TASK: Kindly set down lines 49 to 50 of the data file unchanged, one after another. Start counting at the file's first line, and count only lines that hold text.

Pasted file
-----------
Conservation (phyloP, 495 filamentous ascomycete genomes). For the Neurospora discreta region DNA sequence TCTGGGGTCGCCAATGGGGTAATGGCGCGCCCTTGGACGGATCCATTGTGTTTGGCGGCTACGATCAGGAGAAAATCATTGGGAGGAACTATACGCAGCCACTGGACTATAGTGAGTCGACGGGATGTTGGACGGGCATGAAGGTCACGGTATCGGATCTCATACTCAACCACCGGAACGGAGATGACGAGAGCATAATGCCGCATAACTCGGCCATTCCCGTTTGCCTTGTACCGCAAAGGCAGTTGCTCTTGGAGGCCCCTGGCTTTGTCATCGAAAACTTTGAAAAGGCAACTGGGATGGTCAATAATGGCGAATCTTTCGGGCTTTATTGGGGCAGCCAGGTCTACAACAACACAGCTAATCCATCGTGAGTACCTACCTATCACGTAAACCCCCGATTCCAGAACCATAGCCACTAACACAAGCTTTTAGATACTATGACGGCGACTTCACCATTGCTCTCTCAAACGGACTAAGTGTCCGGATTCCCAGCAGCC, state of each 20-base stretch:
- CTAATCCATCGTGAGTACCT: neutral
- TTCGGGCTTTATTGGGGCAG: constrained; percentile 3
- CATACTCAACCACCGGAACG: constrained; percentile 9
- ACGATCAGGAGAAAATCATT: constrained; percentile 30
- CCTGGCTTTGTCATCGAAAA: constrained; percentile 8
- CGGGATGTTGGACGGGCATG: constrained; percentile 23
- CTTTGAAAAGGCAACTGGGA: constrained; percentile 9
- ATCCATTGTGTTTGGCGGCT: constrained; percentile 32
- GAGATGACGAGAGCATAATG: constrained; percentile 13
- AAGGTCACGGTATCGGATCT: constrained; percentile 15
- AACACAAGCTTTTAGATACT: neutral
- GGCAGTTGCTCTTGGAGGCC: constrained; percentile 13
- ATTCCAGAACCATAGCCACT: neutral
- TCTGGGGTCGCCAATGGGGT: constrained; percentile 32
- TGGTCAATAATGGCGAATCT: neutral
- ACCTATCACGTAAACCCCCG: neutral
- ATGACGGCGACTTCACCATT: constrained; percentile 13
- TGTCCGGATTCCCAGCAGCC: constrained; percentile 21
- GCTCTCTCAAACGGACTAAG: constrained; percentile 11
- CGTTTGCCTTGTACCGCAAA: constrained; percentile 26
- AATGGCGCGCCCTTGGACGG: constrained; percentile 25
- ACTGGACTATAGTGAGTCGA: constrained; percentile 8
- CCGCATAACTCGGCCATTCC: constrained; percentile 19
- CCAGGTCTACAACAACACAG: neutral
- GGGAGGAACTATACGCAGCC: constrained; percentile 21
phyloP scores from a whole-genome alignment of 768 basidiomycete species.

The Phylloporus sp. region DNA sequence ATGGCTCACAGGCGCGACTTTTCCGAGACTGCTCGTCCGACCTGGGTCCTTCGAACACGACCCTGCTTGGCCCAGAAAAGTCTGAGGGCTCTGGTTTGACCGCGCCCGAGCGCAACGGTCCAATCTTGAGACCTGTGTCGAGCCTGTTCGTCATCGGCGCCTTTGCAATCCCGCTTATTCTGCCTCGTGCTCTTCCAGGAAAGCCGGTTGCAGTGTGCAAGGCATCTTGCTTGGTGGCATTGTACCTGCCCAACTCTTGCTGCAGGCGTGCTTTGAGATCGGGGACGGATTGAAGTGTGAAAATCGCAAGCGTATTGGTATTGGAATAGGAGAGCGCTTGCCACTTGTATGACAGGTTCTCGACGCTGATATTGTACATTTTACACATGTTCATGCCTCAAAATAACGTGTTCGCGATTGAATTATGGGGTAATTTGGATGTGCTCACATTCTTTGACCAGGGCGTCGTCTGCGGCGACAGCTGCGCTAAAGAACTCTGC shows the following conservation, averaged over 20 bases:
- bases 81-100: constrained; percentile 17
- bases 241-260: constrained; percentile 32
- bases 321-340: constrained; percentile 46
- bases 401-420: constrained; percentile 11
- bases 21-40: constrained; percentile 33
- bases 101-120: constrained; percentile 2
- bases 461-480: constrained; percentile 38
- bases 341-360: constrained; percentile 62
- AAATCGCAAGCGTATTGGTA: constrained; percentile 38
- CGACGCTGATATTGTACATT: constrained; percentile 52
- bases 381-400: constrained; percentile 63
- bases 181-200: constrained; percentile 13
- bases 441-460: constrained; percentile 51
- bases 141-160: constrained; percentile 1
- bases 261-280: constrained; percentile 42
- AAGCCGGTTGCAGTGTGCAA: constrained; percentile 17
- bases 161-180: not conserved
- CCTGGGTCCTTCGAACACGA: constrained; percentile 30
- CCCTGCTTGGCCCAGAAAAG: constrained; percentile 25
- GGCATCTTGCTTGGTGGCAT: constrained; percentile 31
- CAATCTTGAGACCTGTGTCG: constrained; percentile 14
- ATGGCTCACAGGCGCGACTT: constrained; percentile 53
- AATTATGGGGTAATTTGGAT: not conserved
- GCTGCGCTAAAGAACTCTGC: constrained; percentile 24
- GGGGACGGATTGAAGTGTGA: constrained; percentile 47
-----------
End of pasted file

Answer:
- CAATCTTGAGACCTGTGTCG: constrained; percentile 14
- ATGGCTCACAGGCGCGACTT: constrained; percentile 53